Snowball Assets v Huntsmore House (Freehold) 
Redevelopment after enfranchisement
Snowball was a nominee purchaser which served notice to acquire the freehold of Huntsmore House and its ‘additional premises’, being gardens, the driveway, parking spaces and a leisure complex. The freeholder’s counternotice acknowledged the and accepted that rights of enfranchisement should be granted in respect of the main building but it challenged the price payable and the right for the purchaser to also acquire the additional premises.
The freeholder wished to redevelop the additional premises and argued that the leases contained the right in its favour for it to redevelop them. The freeholder therefore sought to retain the freehold of the additional common areas and instead to merely grant the tenants rights over them.
The freeholder also argued that, if the purchaser was entitled to acquire the freehold, the price payable for the common areas should be £100,000 in recognition of the fact that the freeholder enjoyed the rights to redevelop.
The Leasehold Reform, Housing and Urban Development Act 1993 sets out the right for tenants of long leases to collectively acquire the freehold of their building and any common areas, known as ‘rights of collective enfranchisement’.
A test is contained within the statute (the ‘1993 Act test’) whereby the right to acquire the freehold of common areas is assumed to exist if, on acquisition:
- the freeholder grants permanent rights over the common areas for the benefit of the flats’ existing and future tenants; or
- the nominee purchaser acquires the freehold of any other property over which such permanent rights may be granted.
The First-Tier Tribunal held that the nominee purchaser was entitled to acquire the freehold of the common areas. The Upper Tribunal upheld the decision, dismissing the freeholder’s appeal and addressing three points:
- Under the terms of the leases, did the freeholder have the right to withdraw rights from the tenants to use the common areas?
The Upper Tribunal held that the tenants enjoyed permanent rights to use the additional premises comprised within the common areas. The development had been constructed to include a garden and leisure complex; the leases contained no provision as to who had the right to provide such facilities, nor to state who may be entitled to withdraw it. The FTT and UT both held that any purchaser or tenant of a flat would rightly expect to have a right to access and use the gardens and leisure complex. In any event, any right that did exist to withdraw the right to use the facilities would be exercisable by the management company and not by the freeholder.
- Did the freeholder have the right to develop the common areas?
The UT held that the freeholder did not enjoy a right of redevelopment in respect of the additional premises. Moreover, it specifically did not have any rights to carry out the substantial proposed development, which included demolition of the leisure complex, construction of further residential units and development of an underground swimming pool. Under the leases, the freeholder was permitted only to add additional storeys to increase the residential unit volume or to build, alter or extend ‘in height or otherwise’.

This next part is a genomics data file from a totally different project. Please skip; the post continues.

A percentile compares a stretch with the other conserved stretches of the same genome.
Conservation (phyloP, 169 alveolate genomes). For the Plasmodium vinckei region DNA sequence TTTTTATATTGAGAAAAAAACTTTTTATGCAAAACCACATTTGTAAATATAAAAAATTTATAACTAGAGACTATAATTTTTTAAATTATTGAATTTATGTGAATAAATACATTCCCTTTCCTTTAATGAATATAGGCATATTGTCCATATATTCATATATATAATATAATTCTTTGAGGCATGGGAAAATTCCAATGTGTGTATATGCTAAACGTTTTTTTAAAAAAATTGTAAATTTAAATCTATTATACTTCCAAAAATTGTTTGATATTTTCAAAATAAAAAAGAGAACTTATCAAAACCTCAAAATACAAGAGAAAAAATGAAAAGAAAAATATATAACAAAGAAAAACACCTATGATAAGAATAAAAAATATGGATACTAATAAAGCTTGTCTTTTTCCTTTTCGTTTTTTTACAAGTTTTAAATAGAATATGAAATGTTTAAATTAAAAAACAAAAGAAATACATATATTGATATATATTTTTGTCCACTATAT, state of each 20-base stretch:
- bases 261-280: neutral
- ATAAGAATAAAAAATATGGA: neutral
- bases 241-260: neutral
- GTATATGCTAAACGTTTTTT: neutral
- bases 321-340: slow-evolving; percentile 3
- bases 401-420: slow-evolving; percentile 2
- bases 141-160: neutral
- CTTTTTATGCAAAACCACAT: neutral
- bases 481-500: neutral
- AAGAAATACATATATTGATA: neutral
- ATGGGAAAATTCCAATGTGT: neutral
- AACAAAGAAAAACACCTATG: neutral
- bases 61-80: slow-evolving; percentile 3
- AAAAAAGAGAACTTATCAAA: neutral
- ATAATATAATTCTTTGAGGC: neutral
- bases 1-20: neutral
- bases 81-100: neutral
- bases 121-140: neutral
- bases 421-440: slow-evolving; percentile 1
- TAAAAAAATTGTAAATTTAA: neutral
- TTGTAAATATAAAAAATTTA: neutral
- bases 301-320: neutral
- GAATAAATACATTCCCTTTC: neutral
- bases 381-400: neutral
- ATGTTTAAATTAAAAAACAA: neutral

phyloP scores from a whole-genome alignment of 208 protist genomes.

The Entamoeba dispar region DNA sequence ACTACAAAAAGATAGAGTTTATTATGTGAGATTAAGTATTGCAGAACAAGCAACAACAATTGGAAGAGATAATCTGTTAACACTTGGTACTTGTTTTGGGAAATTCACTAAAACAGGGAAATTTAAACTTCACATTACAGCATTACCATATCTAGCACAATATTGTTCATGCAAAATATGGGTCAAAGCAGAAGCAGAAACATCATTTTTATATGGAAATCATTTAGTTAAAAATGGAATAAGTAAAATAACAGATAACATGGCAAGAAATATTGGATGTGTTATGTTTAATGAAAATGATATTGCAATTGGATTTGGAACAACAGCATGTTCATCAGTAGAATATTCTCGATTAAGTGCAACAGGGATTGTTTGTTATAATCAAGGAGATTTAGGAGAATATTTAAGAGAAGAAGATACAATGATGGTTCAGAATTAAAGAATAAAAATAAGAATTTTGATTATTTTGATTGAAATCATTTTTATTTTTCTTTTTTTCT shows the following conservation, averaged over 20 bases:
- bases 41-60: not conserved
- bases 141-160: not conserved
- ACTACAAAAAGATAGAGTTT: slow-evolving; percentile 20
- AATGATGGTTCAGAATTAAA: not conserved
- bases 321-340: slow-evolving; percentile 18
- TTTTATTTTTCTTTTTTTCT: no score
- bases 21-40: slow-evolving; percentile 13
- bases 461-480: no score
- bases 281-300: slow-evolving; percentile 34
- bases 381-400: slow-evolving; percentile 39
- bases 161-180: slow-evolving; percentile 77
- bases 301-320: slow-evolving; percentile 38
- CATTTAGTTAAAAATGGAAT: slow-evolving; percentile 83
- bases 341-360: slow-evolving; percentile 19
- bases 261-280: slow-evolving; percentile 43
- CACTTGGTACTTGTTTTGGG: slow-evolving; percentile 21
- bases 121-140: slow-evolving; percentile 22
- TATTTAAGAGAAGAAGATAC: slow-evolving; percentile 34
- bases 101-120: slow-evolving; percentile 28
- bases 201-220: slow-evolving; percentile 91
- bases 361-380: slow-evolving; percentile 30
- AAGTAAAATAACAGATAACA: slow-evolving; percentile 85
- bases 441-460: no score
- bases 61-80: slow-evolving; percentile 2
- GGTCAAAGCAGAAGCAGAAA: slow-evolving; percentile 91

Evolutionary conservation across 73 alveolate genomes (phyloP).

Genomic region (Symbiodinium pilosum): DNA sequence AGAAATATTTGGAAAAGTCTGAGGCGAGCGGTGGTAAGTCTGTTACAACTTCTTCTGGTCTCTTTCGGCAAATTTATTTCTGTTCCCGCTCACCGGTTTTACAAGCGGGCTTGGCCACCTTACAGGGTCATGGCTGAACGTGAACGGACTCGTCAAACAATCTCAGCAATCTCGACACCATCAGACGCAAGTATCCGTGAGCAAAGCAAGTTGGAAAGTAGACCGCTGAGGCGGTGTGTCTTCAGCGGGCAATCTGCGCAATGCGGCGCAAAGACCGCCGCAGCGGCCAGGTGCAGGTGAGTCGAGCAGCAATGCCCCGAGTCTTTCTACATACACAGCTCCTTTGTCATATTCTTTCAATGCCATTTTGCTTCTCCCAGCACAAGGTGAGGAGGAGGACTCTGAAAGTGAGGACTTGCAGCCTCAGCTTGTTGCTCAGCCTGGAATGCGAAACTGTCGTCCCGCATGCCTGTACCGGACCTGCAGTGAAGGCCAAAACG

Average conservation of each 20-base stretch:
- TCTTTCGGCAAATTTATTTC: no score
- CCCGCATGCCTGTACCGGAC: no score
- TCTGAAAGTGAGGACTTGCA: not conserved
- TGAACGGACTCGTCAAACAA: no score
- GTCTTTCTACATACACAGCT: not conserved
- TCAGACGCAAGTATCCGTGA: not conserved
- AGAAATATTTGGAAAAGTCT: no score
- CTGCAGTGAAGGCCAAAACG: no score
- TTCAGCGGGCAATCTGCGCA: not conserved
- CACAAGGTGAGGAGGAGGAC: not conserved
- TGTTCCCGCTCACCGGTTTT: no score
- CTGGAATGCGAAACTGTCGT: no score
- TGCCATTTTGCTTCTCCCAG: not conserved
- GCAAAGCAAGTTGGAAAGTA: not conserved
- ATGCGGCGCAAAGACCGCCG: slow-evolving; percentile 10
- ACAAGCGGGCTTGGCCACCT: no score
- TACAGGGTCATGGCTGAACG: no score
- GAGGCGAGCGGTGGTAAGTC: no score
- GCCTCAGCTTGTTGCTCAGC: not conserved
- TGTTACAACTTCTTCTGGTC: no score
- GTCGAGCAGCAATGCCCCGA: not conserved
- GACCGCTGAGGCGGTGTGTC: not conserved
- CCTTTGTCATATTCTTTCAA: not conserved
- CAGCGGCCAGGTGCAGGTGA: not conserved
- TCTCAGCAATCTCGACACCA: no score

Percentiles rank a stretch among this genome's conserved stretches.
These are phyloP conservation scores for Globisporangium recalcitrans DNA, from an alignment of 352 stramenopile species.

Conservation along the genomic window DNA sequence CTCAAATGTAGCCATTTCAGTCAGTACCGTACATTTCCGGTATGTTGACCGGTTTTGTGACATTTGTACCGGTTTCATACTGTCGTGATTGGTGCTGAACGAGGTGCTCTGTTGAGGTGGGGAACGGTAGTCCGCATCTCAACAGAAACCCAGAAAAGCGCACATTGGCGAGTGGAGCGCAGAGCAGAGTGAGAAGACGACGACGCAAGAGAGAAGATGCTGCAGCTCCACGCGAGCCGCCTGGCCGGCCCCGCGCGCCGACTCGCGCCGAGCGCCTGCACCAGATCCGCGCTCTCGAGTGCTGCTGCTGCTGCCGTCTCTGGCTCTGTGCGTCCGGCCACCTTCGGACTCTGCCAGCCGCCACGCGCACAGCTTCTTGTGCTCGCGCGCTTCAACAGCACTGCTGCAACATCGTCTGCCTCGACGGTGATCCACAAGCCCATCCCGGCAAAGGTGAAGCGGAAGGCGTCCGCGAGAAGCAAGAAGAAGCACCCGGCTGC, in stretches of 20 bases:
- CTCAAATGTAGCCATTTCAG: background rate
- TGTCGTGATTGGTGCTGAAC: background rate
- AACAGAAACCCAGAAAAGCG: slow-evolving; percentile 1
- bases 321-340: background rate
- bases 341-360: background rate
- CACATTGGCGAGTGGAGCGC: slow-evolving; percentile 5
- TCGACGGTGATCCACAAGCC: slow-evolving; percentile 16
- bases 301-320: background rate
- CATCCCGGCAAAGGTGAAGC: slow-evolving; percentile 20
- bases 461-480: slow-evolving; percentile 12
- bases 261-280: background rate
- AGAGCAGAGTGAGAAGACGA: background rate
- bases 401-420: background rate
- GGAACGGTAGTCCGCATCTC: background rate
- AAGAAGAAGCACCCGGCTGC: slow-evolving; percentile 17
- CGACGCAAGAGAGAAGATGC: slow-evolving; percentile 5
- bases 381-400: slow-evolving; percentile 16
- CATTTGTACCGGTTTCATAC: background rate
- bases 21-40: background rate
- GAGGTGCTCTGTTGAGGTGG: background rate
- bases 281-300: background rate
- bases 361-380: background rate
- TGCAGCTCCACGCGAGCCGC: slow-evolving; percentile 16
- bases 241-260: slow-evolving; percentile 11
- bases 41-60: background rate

- Was the test under the 1993 Act satisfied?
The UT held that it was not; the nominee purchaser should be entitled to acquire the freehold of the common areas as well as the main building. Although the freeholder had offered rights over the common areas, these were not sufficient to satisfy the 1993 Act test which was intended to ensure that tenants did not find themselves in any worse position than they would have been in if they had successfully acquired the additional premises.
The UT referenced Fluss v Queensbridge Terrace Residents Ltd , upholding its decision that permanent rights over common areas of a development should be granted in accordance with rights enjoyed at the time by tenants, notwithstanding any potential future restrictions these may present.
The freeholder in Snowball argued that the Fluss decision was incorrect, putting forward that if tenants’ rights were precarious (rather than permanent), they could not then demand the grant of permanent rights in substitution.
The freeholder had not offered to grant rights which satisfied the 1993 Act test and it was not entitled to do so on appeal.
As the UT upheld the FTT’s decision that the freeholder did not enjoy rights to redevelop the common areas, it also agreed that the price payable by the nominee purchaser for such areas should be £10,000.
JB Leitch’s Rob Denman comments on the decision:
“Landlords need to be very careful when putting forward arguments relating to their rights to redevelop. The Snowball case demonstrates that courts will make their judgement in strict alignment with statute and, if freeholders have a genuine desire to redevelop, they must clearly reserve the rights to do so under the leases in express terms.”
A Landlord wishing to redevelop additional premises cannot challenge an enfranchisement decision. If freeholders have a genuine desire to redevelop, they must clearly reserve the rights to do so under the leases in express terms.